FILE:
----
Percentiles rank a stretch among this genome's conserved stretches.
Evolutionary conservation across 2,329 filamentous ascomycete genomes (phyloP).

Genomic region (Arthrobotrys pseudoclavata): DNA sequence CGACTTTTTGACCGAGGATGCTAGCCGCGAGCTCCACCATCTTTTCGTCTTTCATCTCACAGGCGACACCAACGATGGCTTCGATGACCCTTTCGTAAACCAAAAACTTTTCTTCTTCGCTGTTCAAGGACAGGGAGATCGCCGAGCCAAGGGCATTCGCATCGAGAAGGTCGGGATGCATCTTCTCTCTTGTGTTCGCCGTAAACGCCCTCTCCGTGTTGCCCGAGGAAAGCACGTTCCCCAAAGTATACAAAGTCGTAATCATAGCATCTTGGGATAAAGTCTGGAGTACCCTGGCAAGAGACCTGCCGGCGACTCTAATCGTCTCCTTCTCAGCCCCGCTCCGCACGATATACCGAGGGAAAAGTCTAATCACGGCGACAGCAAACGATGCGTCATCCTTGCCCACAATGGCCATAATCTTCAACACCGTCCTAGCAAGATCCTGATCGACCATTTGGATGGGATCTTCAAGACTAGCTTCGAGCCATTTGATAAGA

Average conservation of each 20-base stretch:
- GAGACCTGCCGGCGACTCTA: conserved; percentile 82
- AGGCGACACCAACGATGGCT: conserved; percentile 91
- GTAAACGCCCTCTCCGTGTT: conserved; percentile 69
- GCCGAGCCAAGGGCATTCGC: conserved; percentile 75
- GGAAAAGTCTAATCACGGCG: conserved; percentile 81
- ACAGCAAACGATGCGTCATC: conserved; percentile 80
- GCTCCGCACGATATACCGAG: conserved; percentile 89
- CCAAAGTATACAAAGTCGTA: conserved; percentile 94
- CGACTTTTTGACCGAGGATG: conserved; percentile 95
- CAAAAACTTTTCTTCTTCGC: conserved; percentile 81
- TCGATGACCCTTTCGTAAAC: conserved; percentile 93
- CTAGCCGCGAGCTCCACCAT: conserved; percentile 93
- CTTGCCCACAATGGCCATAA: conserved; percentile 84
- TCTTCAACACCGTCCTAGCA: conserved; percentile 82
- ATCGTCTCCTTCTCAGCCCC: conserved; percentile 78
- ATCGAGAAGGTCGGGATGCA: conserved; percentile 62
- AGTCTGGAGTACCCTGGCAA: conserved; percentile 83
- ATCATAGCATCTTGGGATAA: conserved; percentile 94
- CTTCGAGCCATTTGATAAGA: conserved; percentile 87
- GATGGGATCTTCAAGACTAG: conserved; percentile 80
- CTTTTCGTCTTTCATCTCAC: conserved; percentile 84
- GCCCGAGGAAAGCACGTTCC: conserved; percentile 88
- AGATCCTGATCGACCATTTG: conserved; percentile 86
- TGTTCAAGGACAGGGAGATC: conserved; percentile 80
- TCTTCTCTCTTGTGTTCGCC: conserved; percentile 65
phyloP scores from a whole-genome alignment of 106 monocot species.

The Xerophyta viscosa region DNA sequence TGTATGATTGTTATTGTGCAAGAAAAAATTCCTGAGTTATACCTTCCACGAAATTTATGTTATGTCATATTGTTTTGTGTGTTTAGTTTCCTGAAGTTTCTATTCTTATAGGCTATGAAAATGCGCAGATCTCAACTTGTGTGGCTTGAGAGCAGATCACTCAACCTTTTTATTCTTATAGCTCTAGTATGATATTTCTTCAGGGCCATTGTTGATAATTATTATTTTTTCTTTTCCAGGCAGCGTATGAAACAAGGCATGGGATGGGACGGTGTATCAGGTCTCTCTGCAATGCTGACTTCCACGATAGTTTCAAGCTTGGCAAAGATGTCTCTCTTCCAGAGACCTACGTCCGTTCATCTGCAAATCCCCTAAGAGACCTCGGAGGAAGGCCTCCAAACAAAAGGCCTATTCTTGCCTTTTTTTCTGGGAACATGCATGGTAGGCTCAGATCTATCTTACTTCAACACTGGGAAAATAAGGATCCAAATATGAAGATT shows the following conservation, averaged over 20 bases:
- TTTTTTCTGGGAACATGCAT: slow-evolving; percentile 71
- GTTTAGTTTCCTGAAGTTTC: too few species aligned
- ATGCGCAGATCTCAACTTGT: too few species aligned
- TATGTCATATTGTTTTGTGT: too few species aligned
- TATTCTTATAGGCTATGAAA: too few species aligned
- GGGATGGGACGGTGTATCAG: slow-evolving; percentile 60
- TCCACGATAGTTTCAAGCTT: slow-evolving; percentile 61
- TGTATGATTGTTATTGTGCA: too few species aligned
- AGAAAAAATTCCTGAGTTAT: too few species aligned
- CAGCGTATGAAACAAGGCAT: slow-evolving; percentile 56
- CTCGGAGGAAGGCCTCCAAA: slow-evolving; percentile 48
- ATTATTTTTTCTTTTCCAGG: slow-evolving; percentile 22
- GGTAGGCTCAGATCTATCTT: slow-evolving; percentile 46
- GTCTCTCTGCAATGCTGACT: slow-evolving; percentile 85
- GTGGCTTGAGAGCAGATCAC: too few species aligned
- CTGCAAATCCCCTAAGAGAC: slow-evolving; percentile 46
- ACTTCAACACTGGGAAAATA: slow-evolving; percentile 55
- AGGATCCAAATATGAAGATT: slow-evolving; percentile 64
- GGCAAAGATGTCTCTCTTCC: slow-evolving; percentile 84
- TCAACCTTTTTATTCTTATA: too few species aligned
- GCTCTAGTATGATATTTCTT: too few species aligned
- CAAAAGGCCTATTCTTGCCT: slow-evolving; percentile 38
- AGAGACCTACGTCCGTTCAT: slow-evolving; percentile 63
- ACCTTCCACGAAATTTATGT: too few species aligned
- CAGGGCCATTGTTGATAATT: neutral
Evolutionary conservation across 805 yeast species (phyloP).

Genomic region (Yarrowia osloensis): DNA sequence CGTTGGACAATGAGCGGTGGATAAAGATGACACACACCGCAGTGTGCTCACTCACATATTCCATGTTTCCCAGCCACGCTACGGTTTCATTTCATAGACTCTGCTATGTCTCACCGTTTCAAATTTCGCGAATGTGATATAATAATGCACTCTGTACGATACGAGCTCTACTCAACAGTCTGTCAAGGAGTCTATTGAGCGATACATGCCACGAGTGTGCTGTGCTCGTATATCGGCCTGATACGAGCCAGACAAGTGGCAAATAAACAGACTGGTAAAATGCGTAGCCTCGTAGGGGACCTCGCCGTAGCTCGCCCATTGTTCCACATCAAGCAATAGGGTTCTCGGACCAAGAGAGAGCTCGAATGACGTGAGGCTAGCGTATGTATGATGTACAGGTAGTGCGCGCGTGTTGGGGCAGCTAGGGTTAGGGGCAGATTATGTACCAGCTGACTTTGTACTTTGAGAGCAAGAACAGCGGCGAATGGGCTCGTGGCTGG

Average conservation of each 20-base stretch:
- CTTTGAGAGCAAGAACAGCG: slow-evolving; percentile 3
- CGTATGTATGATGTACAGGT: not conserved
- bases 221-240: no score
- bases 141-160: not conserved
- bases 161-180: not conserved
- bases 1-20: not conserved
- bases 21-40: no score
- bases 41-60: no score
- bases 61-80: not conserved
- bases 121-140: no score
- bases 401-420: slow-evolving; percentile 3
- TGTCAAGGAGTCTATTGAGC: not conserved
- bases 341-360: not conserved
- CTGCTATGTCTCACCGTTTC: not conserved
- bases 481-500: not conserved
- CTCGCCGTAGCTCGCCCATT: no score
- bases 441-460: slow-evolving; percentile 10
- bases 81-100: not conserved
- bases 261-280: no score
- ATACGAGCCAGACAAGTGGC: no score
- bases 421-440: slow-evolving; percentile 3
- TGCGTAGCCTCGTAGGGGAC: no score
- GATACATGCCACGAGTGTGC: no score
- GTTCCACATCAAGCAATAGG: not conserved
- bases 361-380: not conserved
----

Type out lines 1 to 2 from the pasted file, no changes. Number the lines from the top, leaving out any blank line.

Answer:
Percentiles rank a stretch among this genome's conserved stretches.
Evolutionary conservation across 2,329 filamentous ascomycete genomes (phyloP).